A Greek government official shrugs off the criticism, pointing to the Skopje 2014 heritage project, which features a 30.5m-high equestrian statue – generally accepted as modelled on Alexander the Great, the ancient Greek warrior king – in the capital’s main square, as an example of inflexibility on the Macedonian side. “It is hard not to see in this a deliberately provocative usurping of Greek identity, history and culture.”
The Athens government recently brushed aside another effort by Mr Gruevski to intensify bilateral negotiations under UN auspices on an amended name, saying the arrangement of intermittent meetings should continue unchanged. Politicians on both sides tout “Upper Macedonia”, which would satisfy Greece’s insistence on a geographical qualifier, as a possible eventual compromise.
Ali Ahmeti, leader of the largest ethnic Albanian political party and a partner in Mr Gruevski’s governing coalition, urges the premier to make the concessions necessary to secure Nato membership as soon as possible and put Macedonia on the road to EU membership. “I believe that as soon as we join the alliance we will see a big jump in foreign investment that will create many more jobs.”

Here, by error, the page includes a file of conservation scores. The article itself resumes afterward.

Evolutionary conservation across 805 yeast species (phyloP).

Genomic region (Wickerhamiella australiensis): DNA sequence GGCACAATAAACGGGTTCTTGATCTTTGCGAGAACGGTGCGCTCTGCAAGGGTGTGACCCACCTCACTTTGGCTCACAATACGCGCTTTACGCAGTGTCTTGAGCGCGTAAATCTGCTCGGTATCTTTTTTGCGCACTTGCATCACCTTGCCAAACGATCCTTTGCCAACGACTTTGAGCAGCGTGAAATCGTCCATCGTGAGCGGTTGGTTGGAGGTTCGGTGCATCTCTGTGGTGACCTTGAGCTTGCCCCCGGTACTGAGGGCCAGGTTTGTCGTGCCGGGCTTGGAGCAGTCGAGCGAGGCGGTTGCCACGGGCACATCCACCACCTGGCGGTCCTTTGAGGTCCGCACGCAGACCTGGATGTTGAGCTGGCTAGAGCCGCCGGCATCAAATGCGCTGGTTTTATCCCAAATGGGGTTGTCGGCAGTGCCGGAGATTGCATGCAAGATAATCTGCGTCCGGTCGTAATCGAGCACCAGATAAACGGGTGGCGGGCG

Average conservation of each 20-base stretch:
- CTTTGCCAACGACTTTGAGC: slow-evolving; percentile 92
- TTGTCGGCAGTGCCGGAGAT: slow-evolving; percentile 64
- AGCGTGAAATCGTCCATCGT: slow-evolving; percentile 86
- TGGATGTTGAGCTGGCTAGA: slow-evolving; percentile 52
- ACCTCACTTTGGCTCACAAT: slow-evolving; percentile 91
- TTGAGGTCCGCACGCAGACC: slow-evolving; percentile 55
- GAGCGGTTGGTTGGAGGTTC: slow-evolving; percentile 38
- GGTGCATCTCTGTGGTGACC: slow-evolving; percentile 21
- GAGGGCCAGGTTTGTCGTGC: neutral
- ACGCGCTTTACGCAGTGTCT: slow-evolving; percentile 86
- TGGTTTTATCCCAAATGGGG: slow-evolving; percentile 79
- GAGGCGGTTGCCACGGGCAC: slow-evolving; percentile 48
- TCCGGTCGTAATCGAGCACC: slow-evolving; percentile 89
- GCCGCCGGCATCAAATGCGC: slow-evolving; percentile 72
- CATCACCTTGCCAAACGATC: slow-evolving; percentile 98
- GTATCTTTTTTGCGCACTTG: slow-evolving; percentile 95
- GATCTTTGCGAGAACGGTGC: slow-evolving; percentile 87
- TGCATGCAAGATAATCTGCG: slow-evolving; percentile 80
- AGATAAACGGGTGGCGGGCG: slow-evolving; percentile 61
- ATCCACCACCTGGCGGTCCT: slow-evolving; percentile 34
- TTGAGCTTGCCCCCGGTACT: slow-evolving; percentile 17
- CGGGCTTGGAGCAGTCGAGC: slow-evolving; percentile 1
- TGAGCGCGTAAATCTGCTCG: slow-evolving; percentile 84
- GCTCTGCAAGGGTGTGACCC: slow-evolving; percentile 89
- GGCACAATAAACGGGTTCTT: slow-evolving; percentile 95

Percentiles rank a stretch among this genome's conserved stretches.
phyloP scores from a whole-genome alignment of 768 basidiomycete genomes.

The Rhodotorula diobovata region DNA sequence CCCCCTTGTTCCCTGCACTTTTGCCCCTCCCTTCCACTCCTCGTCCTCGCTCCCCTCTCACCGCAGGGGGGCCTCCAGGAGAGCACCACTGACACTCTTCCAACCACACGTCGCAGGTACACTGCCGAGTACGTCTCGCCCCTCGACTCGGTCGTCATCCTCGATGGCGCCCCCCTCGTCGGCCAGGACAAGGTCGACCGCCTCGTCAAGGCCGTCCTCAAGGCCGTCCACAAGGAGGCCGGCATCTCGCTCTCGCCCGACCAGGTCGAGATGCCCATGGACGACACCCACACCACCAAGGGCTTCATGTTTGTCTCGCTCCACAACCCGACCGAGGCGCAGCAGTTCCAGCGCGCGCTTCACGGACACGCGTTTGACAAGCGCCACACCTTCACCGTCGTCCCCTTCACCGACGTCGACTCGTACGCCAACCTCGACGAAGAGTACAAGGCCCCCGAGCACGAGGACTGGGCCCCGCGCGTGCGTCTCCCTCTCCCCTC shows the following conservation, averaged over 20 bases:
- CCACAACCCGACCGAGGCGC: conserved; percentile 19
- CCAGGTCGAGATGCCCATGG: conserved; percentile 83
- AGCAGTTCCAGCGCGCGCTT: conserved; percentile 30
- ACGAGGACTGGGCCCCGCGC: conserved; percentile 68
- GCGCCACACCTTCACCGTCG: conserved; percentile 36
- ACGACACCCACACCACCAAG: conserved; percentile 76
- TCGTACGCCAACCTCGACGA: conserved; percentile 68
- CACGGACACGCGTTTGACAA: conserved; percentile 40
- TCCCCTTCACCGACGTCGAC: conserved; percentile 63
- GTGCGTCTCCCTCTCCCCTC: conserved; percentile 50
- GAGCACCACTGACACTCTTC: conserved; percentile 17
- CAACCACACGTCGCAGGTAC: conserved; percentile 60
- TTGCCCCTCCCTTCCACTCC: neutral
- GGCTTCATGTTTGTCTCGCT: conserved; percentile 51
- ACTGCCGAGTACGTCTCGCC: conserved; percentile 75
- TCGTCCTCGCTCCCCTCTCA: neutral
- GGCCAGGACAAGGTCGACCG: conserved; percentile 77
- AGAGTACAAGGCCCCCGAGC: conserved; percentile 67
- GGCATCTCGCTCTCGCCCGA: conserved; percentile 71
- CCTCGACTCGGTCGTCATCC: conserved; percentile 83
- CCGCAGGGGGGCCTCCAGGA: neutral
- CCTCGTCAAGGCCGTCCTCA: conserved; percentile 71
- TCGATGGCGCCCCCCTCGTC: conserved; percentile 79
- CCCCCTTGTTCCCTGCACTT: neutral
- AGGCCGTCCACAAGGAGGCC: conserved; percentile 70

Zoran Zaev, the opposition leader, voices a sense of urgency: “We’ve been an official candidate for EU membership since 2005 but we have slipped down the ladder (of west Balkan applicants) when we could have been close behind Croatia,” which joined the EU in July.
Macedonia’s democracy remains fragile, though most analysts exclude the chance of a repeat of the 2001 ethnic Albanian insurgency. This left doubts about long-term regional stability, even after leaders of the ethnic Macedonian majority and the rebel Albanian minority renewed a commitment to coexistence under a peace deal brokered by Nato and the EU.
The appointment as defence minister in February of Talat Xhaferi, a former rebel fighter, triggered outrage among ethnic Macedonian armed forces veterans. Violent, if shortlived clashes ensued between rival ethnic gangs in Skopje, highlighting tensions underlying a five-year political partnership between Mr Gruevski and Mr Ahmeti.
Inter-ethnic divisions are evident, too, in the business community, with Macedonians controlling most larger companies. Ethnic Albanians run small businesses focused on boosting trade with neighbouring Kosovo and Albania.